US discount airlines Allegiant Air, Frontier Airlines and Sun Country Airlines have raised objections to a US Department of Transportation (DOT) requirement that airlines maintain minimal services if they accept government aid.

Last week, the US government passed a roughly $2 trillion aid package known as the CARES Act that sets aside almost $60 billion in loans and grants to US airlines and related businesses. But the money comes with conditions that could create financial difficulties for ultra-low-cost carriers (ULCCs) that operate varying networks and already-infrequent schedules, those carries say.


Source: Frontier Airlines

Low-cost carriers object to minimum service requirements

A 31 March DOT order requires airlines that accept government support to maintain a skeleton air transport network, including service to cities already served, even though passenger demand has plumetted due to the coronavirus pandemic. The order bases the service requirements on schedules prior to 1 March 2020.

Now US discount airlines are pushing back, citing the uniqueness of their networks.

The National Air Carrier Association (NACA), which represents ULCCs Allegiant, Frontier, Spirit Airlines, and Sun Country, says on 1 April the order ”unjustly discriminates against, and penalises, air carriers that provide seasonal air services”.

The arbitrary date of 1 March, says NACA, is not viable for low-cost carriers, which cater mainly to vacationers escaping the colder northern winter weather for warmer destinations in the southern US and Caribbean. The industry group proposes “a more equitable approach to ensure fairness and equity to all air carriers”, basing the requirements on April and May 2020 schedules, rather than February schedules.

In its objection to the DOT order, Indigo Partners-owned Frontier says maintaining its routes as mandated, with no or very few passengers aboard, will quickly eat into its reserves, and go against what the government releif package originally intended

“The imposition of minimum service standards as proposed would be fundamentally inconsistent with the policy and objectives of the CARES Act,” Frontier writes on 2 April. “It ignores the seasonal nature of Frontier’s and other ULCCs’ schedules and the efforts of federal, state, and local governments to mitigate the COVID-19 pandemic by banning all but essential travel and ordering people to shelter in place or stay at home.”

By using the week of 29 February as a benchmark, the airline says the government ignored the “rapidly changing, unprecedented and precipitous drop in passenger traffic” that resulted from travel restrictions and lockdown orders in many jurisdictions, as well as the fact that its winter schedule looks very different from its summer schedule. The DOT’s service obligations extend through September 2020.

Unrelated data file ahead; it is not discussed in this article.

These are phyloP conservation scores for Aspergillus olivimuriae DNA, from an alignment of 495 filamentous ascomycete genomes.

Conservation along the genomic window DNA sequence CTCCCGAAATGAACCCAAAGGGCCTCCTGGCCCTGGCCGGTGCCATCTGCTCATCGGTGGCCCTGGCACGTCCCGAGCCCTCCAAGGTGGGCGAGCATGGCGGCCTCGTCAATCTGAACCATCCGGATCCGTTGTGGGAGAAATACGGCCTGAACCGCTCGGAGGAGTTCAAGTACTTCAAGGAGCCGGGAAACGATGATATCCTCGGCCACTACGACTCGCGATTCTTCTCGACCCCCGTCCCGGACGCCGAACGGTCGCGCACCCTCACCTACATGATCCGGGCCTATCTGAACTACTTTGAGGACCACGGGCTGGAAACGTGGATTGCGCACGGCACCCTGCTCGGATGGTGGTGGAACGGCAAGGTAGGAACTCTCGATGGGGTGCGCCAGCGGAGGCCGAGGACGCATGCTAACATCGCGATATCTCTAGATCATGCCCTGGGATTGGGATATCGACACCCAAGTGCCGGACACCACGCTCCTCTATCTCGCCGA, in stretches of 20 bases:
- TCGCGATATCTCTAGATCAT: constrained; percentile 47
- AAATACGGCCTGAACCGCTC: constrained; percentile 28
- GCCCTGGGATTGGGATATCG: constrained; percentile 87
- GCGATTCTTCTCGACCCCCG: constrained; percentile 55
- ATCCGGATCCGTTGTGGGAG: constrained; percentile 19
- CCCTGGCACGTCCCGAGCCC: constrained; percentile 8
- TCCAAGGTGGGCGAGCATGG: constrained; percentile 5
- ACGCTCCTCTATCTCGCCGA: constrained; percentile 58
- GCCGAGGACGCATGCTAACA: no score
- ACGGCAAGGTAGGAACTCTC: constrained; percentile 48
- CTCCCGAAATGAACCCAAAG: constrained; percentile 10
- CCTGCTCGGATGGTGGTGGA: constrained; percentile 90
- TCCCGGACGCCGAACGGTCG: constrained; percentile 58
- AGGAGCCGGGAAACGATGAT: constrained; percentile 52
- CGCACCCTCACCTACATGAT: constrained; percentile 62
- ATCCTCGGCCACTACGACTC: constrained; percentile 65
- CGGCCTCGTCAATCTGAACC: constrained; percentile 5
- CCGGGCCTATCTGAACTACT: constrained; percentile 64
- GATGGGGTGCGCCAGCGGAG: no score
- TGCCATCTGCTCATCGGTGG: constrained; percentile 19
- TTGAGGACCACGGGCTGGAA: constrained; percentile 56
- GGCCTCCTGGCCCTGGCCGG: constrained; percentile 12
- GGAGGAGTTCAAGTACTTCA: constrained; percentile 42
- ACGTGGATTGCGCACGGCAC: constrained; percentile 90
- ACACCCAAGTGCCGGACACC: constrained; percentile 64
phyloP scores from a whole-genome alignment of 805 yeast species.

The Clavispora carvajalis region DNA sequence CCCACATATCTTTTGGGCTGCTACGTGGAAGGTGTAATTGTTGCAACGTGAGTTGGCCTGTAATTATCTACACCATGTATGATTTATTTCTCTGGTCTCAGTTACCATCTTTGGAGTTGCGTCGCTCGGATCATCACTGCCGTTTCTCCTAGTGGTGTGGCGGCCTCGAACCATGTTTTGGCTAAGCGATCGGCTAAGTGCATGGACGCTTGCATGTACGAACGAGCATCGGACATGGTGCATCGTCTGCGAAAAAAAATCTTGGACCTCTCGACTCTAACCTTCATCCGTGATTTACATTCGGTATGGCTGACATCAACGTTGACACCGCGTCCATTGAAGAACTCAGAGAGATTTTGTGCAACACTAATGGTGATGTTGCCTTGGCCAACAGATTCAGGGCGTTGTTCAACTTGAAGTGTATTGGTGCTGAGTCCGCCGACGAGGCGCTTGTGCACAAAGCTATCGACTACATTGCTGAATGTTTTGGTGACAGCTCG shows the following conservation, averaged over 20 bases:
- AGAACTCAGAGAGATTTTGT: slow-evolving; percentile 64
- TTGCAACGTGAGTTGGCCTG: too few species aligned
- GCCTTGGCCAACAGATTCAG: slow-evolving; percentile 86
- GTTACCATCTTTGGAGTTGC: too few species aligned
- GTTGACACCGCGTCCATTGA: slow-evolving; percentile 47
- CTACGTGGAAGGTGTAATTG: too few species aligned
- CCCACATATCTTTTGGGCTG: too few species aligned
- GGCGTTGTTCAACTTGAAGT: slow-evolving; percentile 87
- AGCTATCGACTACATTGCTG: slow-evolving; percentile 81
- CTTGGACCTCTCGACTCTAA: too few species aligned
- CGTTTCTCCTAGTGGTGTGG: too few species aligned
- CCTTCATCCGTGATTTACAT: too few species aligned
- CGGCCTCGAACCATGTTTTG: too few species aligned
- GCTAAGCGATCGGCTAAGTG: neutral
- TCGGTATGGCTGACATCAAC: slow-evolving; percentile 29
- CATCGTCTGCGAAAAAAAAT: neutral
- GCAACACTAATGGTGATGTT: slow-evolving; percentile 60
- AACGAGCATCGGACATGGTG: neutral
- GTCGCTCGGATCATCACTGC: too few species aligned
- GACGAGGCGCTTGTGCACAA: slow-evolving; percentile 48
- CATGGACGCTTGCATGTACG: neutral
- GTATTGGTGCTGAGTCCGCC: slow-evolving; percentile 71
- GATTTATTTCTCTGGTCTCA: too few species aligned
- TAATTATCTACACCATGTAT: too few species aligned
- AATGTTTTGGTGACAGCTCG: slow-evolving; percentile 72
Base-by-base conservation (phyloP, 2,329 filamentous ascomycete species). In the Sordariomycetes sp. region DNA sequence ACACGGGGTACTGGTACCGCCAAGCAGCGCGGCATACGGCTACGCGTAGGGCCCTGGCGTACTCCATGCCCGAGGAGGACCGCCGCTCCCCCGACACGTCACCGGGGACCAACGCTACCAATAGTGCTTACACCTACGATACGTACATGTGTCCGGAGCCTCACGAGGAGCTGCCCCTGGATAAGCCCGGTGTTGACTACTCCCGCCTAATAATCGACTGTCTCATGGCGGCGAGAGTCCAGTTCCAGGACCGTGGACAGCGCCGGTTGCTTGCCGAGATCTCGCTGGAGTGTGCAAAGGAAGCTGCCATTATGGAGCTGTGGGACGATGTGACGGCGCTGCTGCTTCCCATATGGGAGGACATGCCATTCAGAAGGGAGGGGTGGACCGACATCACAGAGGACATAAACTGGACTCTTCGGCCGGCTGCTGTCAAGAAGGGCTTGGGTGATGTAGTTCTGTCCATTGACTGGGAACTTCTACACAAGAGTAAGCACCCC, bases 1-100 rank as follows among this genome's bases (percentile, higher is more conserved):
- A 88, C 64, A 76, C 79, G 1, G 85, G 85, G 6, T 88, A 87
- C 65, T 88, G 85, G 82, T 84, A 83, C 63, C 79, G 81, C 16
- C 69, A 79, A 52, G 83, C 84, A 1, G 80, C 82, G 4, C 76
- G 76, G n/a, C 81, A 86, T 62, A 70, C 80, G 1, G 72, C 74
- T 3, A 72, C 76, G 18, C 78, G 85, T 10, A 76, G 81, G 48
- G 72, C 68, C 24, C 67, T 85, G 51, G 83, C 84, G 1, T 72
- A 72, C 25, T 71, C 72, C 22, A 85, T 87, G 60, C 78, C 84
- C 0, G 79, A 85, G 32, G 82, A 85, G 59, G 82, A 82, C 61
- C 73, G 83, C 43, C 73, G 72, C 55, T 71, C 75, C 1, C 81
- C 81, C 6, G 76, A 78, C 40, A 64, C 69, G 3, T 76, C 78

Competitor Allegiant says that while it intends to maintain a robust schedule, the airline ”must retain the right to cancel, with reasonable notice to customers, flights that have insufficient bookings even to cover the variable cost of operations – specifically, those costs above and beyond payroll, which is theoretically covered by a CARES Act grant for the next two months.”

The ULCCs contend that imposing a one-size-fits-all policy for all airlines will put them an undue disadvantage compared to mainline carriers. ULCCs generally operate with lower margins and serve a different audience base.  

“Such a service pattern is very different from the traditional daily or more frequent, year-round, and highly predictable service patterns operated by larger major airlines, with many destinations aimed at business travellers,” Frontier argues. Frontier serves different cities during winter, meaning its network at the end of February is different than during the middle of the year. Maintaining that winter schedule into April, May and beyond would be detrimental to its business, the airline says.

Frontier gives a concrete example of how the order’s effects would counter the law’s original intentions. The airline’s published flight schedule for April had what it calls a “substantial service reduction” of 193 weekly departures serving 33 airports. In order to comply with the DOT’s requirements, Frontier would have to add 460 weekly departures, a 240% increase.

Most of those flights would have unsustainably low load factors, forcing it to unnecessarily burn cash for a business that already has exceedingly low margins.

In addition, Frontier says it is unreasonable to demand connectivity to and from cities and states which have imposed stay at home orders in an attempt to prevent the spread of the virus.

“Operating air service with a crew and perhaps few or no passengers into a state or city under such an order undermines the very objectives those orders seek to accomplish to limit significantly people’s movements and interactions,” the airline says.

Allegiant adds, ”The order, were it finalised without substantial change, would allow Allegiant neither the seasonality nor the frequency flexibility required for it to serve its network without squandering much of the financial assistance it will receive under the CARES Act – a result that would be contrary to the public interest.”

Vacation specialist Sun Country says the order would fundamentally change its business model. 

“Sun Country… provides service to middle- and lower-middle-class Americans, many from rural, working-class communities, who otherwise would not be able to afford air travel,” the airline writes on 1 April. ”The proposed order requiring airlines to continue a schedule developed for peak winter travel into the spring disadvantages Sun Country relative to other airlines and forces Sun Country to fly flights now that in prior years, it never would have operated, and for which, there is no demand.”